Service Coordinator


Maribeth has worked at Alta California Regional Center since 2014 as a Service Coordinator. She is a mother to two children with autism, and has both the lived and professional experience that allows her to support and connect with the families she works with. Working at ACRC is more than a job for her, it is her life and she seeks to improve the lives of those she works with.

In 2002, Maribeth and her first-born son migrated from the Philippines to join her husband in California. At the age of one, Maribeth could see that her son was different and that he needed help. After seeking the professional opinion of doctors in California, they were referred to Alta California Regional Center. Once her son became a client and after meeting the Service Coordinator assigned to her son’s caseload, Maribeth realized that she wanted to work in the same field. But she couldn’t realize this goal for eight years as she stayed home to be a caregiver for her son while her husband worked in Iraq.

During that time, besides the difficulties of navigating care for her son as a “single” parent while her husband was overseas, there were challenges because the services available in the early 2000s were limited and they did not have a bilingual Service Coordinator. In 2005, she became a mother to her second-born son who was later on diagnosed with autism, and it doubled the challenges. Maribeth can see how much services have evolved since then and how many improvements have been made.

When Maribeth was ready to enter to workforce, she decided her first step was to gain experience. She took a position at Aim Higher in 2010 where she gradually was promoted during her three-year tenure. Still, she knew she wanted to work for ACRC, so in 2014 she applied and was hired as a Service Coordinator. Her favorite part about working for Alta California Regional Center is the gratitude she receives from her families and helping bridge the gap when they learn that she has walked their path. Each case is very personal for Maribeth because she has first-hand experience of the emotions and challenges that come with being a parent to a child with a developmental disability.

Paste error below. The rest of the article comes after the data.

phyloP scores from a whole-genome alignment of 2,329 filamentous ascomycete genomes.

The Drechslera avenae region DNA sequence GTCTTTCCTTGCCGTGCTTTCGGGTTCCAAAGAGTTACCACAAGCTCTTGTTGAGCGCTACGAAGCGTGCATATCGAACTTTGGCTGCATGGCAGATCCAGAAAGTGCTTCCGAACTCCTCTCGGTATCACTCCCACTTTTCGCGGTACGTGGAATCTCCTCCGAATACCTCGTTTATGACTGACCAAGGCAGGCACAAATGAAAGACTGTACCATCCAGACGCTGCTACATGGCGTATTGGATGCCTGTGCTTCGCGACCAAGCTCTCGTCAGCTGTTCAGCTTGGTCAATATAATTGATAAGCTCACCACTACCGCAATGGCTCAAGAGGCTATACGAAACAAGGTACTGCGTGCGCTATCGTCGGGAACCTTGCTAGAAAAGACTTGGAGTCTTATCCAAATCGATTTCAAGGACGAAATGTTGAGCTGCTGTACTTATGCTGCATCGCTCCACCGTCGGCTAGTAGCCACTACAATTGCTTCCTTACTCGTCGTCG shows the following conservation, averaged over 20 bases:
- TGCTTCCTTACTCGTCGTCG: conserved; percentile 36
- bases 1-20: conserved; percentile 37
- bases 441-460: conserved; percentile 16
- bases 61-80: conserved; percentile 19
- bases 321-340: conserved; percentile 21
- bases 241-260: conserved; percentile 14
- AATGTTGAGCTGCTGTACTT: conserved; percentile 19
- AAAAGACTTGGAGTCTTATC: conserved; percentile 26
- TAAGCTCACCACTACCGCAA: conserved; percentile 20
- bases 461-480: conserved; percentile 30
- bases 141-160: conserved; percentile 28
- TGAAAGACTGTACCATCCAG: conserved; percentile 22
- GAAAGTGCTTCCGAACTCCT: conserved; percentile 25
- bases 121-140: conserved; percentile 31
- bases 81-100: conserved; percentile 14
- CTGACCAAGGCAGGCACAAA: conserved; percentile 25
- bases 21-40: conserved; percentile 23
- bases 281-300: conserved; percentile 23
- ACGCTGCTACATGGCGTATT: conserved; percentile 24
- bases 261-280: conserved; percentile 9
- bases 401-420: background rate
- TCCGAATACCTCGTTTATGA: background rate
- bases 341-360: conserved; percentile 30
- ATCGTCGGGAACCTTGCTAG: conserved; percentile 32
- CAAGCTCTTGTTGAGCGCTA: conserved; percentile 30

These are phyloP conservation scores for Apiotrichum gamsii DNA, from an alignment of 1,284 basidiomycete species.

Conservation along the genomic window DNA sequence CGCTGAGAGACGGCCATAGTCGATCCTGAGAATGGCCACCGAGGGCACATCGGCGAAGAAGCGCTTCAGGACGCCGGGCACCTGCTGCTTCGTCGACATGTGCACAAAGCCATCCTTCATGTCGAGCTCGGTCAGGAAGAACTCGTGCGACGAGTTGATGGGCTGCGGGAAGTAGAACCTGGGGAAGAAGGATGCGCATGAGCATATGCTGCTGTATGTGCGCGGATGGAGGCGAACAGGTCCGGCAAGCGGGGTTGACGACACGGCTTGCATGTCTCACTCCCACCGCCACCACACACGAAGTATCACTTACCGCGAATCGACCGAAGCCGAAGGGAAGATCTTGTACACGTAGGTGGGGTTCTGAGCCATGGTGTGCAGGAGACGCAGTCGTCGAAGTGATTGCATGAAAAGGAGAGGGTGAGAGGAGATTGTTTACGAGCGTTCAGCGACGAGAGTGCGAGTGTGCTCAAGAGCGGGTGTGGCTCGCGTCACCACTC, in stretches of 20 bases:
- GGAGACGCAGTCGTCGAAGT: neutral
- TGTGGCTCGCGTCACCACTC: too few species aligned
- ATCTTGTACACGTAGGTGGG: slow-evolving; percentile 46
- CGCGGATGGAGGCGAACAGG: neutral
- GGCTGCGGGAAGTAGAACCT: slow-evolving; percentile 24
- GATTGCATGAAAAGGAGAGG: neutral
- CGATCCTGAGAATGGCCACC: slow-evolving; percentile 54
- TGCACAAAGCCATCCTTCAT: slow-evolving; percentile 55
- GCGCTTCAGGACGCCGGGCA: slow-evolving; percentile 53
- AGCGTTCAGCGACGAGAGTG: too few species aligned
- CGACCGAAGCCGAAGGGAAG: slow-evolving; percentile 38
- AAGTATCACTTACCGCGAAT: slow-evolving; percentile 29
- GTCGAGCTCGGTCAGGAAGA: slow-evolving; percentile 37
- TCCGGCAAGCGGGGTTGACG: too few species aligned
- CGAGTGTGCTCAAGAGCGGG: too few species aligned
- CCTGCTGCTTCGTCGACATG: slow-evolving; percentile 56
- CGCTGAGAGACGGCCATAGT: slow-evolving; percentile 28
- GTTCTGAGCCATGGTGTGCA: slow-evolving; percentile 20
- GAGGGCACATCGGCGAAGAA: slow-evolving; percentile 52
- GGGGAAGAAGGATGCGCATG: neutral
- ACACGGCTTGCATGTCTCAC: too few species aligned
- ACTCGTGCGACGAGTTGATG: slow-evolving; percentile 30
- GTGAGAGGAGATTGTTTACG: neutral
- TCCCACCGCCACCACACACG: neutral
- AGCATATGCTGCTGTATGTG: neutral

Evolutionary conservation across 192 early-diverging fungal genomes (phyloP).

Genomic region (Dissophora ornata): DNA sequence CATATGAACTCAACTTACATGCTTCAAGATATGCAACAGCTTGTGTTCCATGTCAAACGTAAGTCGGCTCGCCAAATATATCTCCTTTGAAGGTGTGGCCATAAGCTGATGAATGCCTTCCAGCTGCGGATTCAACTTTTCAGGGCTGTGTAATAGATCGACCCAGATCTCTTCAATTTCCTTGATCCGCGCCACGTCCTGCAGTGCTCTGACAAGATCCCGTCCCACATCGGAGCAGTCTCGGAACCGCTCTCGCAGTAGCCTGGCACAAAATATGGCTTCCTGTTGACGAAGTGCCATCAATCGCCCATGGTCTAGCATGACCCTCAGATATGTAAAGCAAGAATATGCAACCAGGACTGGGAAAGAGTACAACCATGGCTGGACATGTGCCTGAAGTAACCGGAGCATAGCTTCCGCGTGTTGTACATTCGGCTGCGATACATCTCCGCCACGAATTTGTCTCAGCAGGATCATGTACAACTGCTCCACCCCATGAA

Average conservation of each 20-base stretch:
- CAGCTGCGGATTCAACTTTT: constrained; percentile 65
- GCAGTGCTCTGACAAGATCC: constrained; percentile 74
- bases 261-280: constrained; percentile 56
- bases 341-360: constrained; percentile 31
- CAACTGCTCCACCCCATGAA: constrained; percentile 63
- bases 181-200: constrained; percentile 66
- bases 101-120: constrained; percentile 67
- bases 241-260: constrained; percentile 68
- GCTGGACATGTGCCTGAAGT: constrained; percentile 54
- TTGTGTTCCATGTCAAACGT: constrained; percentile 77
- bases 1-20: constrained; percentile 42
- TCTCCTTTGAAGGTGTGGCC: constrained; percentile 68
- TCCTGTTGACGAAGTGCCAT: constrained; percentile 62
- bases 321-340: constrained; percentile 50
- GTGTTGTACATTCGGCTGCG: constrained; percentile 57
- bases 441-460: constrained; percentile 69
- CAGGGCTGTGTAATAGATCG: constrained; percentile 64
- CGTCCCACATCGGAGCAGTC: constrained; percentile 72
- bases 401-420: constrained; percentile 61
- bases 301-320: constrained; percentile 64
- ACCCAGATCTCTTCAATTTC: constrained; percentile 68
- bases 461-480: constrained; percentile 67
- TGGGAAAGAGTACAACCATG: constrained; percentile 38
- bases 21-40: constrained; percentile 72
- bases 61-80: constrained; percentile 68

Maribeth recollects the lack of awareness and understanding of autism, especially in the early 2000s. She remembers feeling publicly shamed as people would stare at her and her son when he had a meltdown. Autism awareness is important for Maribeth because it teaches people to be welcoming, inclusive and understanding along with educating people on what autism is. She sees the difference in public perception from then to now and people are more understanding of families whose children are autistic. Maribeth is grateful for not only the improved public perception, but also the services that are available to her sons and being able to help families.